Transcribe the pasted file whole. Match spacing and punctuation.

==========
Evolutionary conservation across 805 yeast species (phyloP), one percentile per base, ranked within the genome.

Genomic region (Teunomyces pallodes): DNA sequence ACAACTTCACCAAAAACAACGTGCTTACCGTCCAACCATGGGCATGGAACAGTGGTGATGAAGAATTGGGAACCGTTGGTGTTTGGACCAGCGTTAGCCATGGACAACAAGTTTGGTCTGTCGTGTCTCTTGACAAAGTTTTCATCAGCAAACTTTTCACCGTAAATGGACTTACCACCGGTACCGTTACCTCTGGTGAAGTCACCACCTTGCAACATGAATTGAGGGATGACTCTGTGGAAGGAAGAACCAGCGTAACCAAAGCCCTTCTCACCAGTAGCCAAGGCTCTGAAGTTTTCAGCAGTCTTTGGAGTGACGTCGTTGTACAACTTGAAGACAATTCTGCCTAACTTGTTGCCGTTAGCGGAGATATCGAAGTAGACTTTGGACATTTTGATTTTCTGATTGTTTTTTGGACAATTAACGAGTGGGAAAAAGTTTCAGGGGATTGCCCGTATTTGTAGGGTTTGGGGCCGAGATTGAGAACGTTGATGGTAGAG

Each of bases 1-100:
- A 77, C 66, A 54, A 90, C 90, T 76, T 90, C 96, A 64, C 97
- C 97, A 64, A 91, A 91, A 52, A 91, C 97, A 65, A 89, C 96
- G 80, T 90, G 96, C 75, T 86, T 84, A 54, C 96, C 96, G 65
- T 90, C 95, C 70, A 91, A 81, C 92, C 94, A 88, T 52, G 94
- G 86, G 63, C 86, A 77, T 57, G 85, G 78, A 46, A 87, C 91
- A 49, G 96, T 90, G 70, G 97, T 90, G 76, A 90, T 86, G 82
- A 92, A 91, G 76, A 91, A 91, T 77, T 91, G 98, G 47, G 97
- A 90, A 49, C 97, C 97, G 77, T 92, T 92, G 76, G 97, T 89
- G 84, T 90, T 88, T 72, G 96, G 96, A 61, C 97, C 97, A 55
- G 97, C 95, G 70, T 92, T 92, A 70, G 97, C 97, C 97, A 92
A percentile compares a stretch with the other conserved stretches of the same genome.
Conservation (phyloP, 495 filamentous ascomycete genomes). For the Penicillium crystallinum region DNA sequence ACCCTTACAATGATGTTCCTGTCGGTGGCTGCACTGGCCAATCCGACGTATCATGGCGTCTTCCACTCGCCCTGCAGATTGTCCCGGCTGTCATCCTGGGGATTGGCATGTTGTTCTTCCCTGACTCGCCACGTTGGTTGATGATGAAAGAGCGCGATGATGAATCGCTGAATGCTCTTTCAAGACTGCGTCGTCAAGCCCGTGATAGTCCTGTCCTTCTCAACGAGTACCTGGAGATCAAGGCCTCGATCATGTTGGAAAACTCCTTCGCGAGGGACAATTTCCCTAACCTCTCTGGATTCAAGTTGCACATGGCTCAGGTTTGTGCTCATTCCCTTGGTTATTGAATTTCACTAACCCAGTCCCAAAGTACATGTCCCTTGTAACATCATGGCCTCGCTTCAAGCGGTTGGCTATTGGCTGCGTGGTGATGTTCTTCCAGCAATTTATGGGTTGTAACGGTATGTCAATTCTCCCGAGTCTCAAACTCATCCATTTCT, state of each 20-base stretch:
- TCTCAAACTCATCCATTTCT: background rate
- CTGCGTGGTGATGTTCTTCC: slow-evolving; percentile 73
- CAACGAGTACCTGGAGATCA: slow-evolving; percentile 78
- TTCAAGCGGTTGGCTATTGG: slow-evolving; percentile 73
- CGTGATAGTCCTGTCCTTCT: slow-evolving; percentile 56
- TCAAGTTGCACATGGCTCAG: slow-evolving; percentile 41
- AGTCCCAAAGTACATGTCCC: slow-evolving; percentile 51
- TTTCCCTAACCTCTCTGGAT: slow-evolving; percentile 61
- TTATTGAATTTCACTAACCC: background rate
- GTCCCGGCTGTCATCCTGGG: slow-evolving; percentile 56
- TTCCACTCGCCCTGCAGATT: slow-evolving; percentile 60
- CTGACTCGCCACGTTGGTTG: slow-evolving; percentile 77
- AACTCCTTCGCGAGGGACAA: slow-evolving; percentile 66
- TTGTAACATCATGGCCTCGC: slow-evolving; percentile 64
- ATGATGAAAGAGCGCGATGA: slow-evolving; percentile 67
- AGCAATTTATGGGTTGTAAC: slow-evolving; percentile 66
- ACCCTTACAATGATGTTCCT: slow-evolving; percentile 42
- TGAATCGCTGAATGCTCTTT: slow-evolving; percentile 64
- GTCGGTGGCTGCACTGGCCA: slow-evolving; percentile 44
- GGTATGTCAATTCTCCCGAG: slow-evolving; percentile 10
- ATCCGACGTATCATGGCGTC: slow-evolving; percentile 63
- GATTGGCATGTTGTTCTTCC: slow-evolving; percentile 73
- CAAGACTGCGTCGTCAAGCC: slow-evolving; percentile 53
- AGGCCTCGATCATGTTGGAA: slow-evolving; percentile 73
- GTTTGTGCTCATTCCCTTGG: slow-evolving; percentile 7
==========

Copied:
Evolutionary conservation across 805 yeast species (phyloP), one percentile per base, ranked within the genome.

Genomic region (Teunomyces pallodes): DNA sequence ACAACTTCACCAAAAACAACGTGCTTACCGTCCAACCATGGGCATGGAACAGTGGTGATGAAGAATTGGGAACCGTTGGTGTTTGGACCAGCGTTAGCCATGGACAACAAGTTTGGTCTGTCGTGTCTCTTGACAAAGTTTTCATCAGCAAACTTTTCACCGTAAATGGACTTACCACCGGTACCGTTACCTCTGGTGAAGTCACCACCTTGCAACATGAATTGAGGGATGACTCTGTGGAAGGAAGAACCAGCGTAACCAAAGCCCTTCTCACCAGTAGCCAAGGCTCTGAAGTTTTCAGCAGTCTTTGGAGTGACGTCGTTGTACAACTTGAAGACAATTCTGCCTAACTTGTTGCCGTTAGCGGAGATATCGAAGTAGACTTTGGACATTTTGATTTTCTGATTGTTTTTTGGACAATTAACGAGTGGGAAAAAGTTTCAGGGGATTGCCCGTATTTGTAGGGTTTGGGGCCGAGATTGAGAACGTTGATGGTAGAG

Each of bases 1-100:
- A 77, C 66, A 54, A 90, C 90, T 76, T 90, C 96, A 64, C 97
- C 97, A 64, A 91, A 91, A 52, A 91, C 97, A 65, A 89, C 96
- G 80, T 90, G 96, C 75, T 86, T 84, A 54, C 96, C 96, G 65
- T 90, C 95, C 70, A 91, A 81, C 92, C 94, A 88, T 52, G 94
- G 86, G 63, C 86, A 77, T 57, G 85, G 78, A 46, A 87, C 91
- A 49, G 96, T 90, G 70, G 97, T 90, G 76, A 90, T 86, G 82
- A 92, A 91, G 76, A 91, A 91, T 77, T 91, G 98, G 47, G 97
- A 90, A 49, C 97, C 97, G 77, T 92, T 92, G 76, G 97, T 89
- G 84, T 90, T 88, T 72, G 96, G 96, A 61, C 97, C 97, A 55
- G 97, C 95, G 70, T 92, T 92, A 70, G 97, C 97, C 97, A 92
A percentile compares a stretch with the other conserved stretches of the same genome.
Conservation (phyloP, 495 filamentous ascomycete genomes). For the Penicillium crystallinum region DNA sequence ACCCTTACAATGATGTTCCTGTCGGTGGCTGCACTGGCCAATCCGACGTATCATGGCGTCTTCCACTCGCCCTGCAGATTGTCCCGGCTGTCATCCTGGGGATTGGCATGTTGTTCTTCCCTGACTCGCCACGTTGGTTGATGATGAAAGAGCGCGATGATGAATCGCTGAATGCTCTTTCAAGACTGCGTCGTCAAGCCCGTGATAGTCCTGTCCTTCTCAACGAGTACCTGGAGATCAAGGCCTCGATCATGTTGGAAAACTCCTTCGCGAGGGACAATTTCCCTAACCTCTCTGGATTCAAGTTGCACATGGCTCAGGTTTGTGCTCATTCCCTTGGTTATTGAATTTCACTAACCCAGTCCCAAAGTACATGTCCCTTGTAACATCATGGCCTCGCTTCAAGCGGTTGGCTATTGGCTGCGTGGTGATGTTCTTCCAGCAATTTATGGGTTGTAACGGTATGTCAATTCTCCCGAGTCTCAAACTCATCCATTTCT, state of each 20-base stretch:
- TCTCAAACTCATCCATTTCT: background rate
- CTGCGTGGTGATGTTCTTCC: slow-evolving; percentile 73
- CAACGAGTACCTGGAGATCA: slow-evolving; percentile 78
- TTCAAGCGGTTGGCTATTGG: slow-evolving; percentile 73
- CGTGATAGTCCTGTCCTTCT: slow-evolving; percentile 56
- TCAAGTTGCACATGGCTCAG: slow-evolving; percentile 41
- AGTCCCAAAGTACATGTCCC: slow-evolving; percentile 51
- TTTCCCTAACCTCTCTGGAT: slow-evolving; percentile 61
- TTATTGAATTTCACTAACCC: background rate
- GTCCCGGCTGTCATCCTGGG: slow-evolving; percentile 56
- TTCCACTCGCCCTGCAGATT: slow-evolving; percentile 60
- CTGACTCGCCACGTTGGTTG: slow-evolving; percentile 77
- AACTCCTTCGCGAGGGACAA: slow-evolving; percentile 66
- TTGTAACATCATGGCCTCGC: slow-evolving; percentile 64
- ATGATGAAAGAGCGCGATGA: slow-evolving; percentile 67
- AGCAATTTATGGGTTGTAAC: slow-evolving; percentile 66
- ACCCTTACAATGATGTTCCT: slow-evolving; percentile 42
- TGAATCGCTGAATGCTCTTT: slow-evolving; percentile 64
- GTCGGTGGCTGCACTGGCCA: slow-evolving; percentile 44
- GGTATGTCAATTCTCCCGAG: slow-evolving; percentile 10
- ATCCGACGTATCATGGCGTC: slow-evolving; percentile 63
- GATTGGCATGTTGTTCTTCC: slow-evolving; percentile 73
- CAAGACTGCGTCGTCAAGCC: slow-evolving; percentile 53
- AGGCCTCGATCATGTTGGAA: slow-evolving; percentile 73
- GTTTGTGCTCATTCCCTTGG: slow-evolving; percentile 7